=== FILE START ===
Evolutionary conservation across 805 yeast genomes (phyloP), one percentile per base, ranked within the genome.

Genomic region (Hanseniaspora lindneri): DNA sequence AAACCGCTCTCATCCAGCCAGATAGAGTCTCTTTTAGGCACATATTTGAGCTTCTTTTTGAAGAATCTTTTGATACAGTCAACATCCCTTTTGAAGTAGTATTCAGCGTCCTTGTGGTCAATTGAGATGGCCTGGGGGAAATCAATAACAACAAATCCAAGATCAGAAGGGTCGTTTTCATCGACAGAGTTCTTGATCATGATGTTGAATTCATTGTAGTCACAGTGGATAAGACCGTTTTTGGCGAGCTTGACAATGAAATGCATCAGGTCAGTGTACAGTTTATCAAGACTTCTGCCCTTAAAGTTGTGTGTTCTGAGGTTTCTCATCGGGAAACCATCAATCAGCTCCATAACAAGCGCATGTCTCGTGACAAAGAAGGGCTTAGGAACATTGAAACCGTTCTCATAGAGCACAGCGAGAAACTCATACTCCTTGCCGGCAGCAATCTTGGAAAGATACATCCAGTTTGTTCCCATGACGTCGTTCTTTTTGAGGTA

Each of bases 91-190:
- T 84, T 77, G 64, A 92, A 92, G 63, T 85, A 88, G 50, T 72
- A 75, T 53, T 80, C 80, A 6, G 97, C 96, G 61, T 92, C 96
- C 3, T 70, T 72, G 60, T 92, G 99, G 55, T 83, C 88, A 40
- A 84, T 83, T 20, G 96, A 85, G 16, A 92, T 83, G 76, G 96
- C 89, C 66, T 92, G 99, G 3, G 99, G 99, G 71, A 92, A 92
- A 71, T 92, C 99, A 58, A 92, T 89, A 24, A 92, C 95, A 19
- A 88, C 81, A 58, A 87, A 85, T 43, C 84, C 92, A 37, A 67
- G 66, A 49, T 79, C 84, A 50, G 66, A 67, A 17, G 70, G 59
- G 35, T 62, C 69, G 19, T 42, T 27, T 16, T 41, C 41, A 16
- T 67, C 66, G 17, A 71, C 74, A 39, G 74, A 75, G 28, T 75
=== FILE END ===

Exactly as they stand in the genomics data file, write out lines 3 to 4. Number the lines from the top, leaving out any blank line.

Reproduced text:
Each of bases 91-190:
- T 84, T 77, G 64, A 92, A 92, G 63, T 85, A 88, G 50, T 72